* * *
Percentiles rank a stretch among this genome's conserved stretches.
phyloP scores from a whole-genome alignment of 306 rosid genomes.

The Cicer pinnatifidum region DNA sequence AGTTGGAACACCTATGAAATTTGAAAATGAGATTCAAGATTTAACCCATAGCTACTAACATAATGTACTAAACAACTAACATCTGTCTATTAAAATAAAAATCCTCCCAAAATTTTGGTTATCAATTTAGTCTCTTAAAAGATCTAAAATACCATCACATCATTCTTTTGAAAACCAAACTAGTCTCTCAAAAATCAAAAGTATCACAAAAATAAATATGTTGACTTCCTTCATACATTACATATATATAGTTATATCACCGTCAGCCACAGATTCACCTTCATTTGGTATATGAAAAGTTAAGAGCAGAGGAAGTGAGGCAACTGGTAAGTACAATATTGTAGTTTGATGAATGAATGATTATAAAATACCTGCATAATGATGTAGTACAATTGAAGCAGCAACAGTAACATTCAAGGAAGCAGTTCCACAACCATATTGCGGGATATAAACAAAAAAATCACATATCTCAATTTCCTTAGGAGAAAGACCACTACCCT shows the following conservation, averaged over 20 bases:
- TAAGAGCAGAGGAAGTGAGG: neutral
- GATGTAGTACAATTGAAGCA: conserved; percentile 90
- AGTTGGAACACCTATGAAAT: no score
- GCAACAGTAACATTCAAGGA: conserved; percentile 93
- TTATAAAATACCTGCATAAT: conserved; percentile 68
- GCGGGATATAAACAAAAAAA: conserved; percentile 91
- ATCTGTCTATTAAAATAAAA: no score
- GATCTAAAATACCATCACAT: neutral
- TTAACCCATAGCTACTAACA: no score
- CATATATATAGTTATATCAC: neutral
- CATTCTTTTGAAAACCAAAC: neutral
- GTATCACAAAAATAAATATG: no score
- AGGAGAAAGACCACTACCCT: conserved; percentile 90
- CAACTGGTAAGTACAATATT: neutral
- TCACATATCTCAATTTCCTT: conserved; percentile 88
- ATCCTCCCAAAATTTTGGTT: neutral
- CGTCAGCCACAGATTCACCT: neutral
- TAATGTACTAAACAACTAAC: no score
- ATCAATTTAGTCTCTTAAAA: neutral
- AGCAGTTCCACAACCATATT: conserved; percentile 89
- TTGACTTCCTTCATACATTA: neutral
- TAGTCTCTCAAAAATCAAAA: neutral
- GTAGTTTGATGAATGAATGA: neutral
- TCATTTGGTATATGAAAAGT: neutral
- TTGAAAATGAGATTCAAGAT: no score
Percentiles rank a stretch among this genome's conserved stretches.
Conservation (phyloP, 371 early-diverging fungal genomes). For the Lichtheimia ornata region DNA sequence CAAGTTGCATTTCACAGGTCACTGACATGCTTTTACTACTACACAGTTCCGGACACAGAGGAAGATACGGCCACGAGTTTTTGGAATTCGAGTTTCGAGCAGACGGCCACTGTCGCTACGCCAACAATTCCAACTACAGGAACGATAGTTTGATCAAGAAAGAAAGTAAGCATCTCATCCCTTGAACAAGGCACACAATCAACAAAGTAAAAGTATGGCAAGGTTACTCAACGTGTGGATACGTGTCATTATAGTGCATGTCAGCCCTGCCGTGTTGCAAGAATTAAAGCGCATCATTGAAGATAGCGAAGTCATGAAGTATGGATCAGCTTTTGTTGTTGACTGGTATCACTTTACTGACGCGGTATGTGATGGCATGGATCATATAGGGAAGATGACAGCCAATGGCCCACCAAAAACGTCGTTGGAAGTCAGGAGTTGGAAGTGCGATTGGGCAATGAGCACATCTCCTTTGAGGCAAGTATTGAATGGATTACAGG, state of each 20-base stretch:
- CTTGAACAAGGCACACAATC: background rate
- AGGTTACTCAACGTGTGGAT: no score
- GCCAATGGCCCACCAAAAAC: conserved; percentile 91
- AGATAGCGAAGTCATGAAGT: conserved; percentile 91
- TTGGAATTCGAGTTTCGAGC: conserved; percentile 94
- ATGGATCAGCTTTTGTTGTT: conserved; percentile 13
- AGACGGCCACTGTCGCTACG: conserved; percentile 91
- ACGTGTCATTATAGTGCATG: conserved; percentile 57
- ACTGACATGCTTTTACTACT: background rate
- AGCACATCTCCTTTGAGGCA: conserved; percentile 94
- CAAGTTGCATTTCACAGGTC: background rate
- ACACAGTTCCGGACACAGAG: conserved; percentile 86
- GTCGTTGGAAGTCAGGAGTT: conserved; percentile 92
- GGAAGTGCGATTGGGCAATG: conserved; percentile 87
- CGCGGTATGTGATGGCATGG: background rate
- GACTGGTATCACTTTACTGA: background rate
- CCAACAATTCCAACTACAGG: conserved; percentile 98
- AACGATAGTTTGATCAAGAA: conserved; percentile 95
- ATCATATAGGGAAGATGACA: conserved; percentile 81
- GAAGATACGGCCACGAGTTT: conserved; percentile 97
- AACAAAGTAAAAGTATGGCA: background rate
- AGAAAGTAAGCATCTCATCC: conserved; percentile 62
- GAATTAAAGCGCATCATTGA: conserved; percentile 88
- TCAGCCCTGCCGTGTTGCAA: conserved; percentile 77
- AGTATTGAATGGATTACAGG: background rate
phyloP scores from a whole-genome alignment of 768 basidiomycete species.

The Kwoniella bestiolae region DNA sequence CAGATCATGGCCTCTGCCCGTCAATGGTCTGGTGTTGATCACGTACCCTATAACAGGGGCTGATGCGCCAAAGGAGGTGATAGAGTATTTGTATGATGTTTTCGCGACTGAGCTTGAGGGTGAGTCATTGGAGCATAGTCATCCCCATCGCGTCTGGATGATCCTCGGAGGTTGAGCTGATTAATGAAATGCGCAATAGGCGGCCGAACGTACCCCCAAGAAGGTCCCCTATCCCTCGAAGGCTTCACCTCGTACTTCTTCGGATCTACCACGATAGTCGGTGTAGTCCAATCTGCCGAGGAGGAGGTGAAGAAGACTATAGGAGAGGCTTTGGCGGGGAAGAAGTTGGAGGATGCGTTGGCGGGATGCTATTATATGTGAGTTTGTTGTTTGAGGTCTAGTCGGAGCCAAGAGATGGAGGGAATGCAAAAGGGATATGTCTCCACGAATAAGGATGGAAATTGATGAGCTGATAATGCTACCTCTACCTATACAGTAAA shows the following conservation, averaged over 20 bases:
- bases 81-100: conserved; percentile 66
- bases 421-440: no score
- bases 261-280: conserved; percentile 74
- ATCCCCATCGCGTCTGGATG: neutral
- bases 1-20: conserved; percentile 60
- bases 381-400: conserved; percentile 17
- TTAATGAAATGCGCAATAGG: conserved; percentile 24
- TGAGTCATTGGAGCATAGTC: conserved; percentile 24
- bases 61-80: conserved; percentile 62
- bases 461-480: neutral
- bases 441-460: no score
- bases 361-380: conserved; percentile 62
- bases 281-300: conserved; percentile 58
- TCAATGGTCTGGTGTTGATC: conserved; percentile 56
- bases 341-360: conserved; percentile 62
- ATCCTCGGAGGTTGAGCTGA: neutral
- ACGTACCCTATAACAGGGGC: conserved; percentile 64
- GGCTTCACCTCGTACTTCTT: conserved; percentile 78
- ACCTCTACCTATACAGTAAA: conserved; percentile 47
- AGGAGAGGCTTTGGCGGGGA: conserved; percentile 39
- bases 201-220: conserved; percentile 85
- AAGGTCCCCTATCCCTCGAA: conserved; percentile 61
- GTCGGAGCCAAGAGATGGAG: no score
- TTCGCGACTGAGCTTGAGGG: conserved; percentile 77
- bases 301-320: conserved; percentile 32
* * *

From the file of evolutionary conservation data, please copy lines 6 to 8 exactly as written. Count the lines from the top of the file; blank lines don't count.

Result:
- AGTTGGAACACCTATGAAAT: no score
- GCAACAGTAACATTCAAGGA: conserved; percentile 93
- TTATAAAATACCTGCATAAT: conserved; percentile 68